“2. Tay Valley Township should write a letter to the Ontario Minister of the Environment and Climate Change that in order for Tay Valley to properly account for upstream methane emissions due to Tay Valley Township consumption, Ontario should amend the cap and trade rules to capture all upstream GHG emissions.  A related issue is that the Federal government should require all Western Canadian gas companies to pay for independent reports on upstream methane emissions and for the Ontario Provincial Government to require the natural gas and propane distribution companies to supply independent reports on their upstream methane emissions.

“3. Tay Valley Township should write a letter to the Federal Minister of the Environment and Climate Change, Catherine McKenna stating that that the Township is interested in adopting a Zero Emissions building code in 2030  with a recognition that wood heating emissions can be offset by sustainable forest management.  

“4. Tay Valley Township should write to the Ontario Minister of Energy stating that instead of expensive nuclear rebuilding, the Township is in favor of the lower cost option of additional, rapidly deployed conservation / renewables combined with Quebec Hydro imports.

“5. Tay Valley Township should request that the Minister of Energy direct the Ontario Energy Board to require rate structures and conservation programs that fully reflect the long-term economic and environmental benefits to the system brought by conservation and decentralized low carbon generation, including reduced system reserve requirements, reduced peak losses, reduced transmission expansion expenditures, and the avoidance of the major cost, construction and operation risks associated with nuclear rebuilds as well as increased natural gas generation.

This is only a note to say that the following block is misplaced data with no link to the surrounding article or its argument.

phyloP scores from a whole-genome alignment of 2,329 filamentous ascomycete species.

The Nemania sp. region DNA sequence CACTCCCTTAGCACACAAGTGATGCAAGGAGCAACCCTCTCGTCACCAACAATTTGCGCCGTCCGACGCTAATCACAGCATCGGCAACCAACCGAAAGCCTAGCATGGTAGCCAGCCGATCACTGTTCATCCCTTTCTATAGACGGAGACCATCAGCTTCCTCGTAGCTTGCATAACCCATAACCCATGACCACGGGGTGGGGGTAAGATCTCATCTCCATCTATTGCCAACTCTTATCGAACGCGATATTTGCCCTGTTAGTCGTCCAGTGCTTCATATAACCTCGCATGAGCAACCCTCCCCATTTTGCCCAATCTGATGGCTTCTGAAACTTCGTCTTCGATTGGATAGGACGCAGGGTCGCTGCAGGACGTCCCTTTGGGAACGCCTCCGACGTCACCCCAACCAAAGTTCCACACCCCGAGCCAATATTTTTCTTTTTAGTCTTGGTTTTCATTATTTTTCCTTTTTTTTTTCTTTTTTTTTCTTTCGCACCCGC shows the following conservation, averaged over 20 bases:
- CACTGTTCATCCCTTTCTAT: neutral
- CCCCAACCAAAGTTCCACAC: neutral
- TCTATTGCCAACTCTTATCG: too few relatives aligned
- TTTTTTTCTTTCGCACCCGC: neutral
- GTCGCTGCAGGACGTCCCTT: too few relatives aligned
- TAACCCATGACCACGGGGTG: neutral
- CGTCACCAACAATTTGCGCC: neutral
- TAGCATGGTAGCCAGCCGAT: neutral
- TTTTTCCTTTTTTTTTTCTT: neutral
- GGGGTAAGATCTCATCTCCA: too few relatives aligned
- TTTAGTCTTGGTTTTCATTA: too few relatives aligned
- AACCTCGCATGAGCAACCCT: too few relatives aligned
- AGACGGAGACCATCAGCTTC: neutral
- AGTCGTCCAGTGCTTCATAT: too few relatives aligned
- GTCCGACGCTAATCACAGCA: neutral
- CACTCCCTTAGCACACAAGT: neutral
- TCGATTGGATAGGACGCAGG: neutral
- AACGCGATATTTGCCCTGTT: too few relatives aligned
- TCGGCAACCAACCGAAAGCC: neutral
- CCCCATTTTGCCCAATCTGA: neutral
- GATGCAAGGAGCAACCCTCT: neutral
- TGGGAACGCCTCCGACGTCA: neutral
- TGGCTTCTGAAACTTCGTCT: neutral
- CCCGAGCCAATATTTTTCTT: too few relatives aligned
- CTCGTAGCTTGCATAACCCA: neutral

“6. Tay Valley Township should apply to both the Ontario Ministry of Energy and the Federation of Canadian Municipalities for funding to develop a local energy plan that would specifically take into account upstream methane emissions.

“7. As part of developing a local energy plan, Tay Valley Township should establish the target goal of eliminating the distribution of shale gas in the Township within five years.  

“8. As part of developing a local energy plan, Tay Valley Township should assess the feasibility of constructing an industrial green park on land adjacent to the Omya facility. Possible projects, include: biofuel cogeneration plant; carbon dioxide scrubber; Bioline plant; large scale factory greenhouse; Exergy store; renewable power hub, etc.”

Council accepted a recommendation by Reeve Keith Kerr that they move forward with respect to climate change initiatives by forming a working committee of Tay Valley staff and residents. CAO Larry Donaldson has been requested to draft terms of reference for the committee, and bring a proposal back to the Nov. 7 COW meeting.

Photo: Director of Ecotay Educational Centre, Michael Glover, addresses Tay Valley Township Council, along with climate change professionals and interested residents, at the Tuesday, Oct. 17, Committee of the Whole meeting.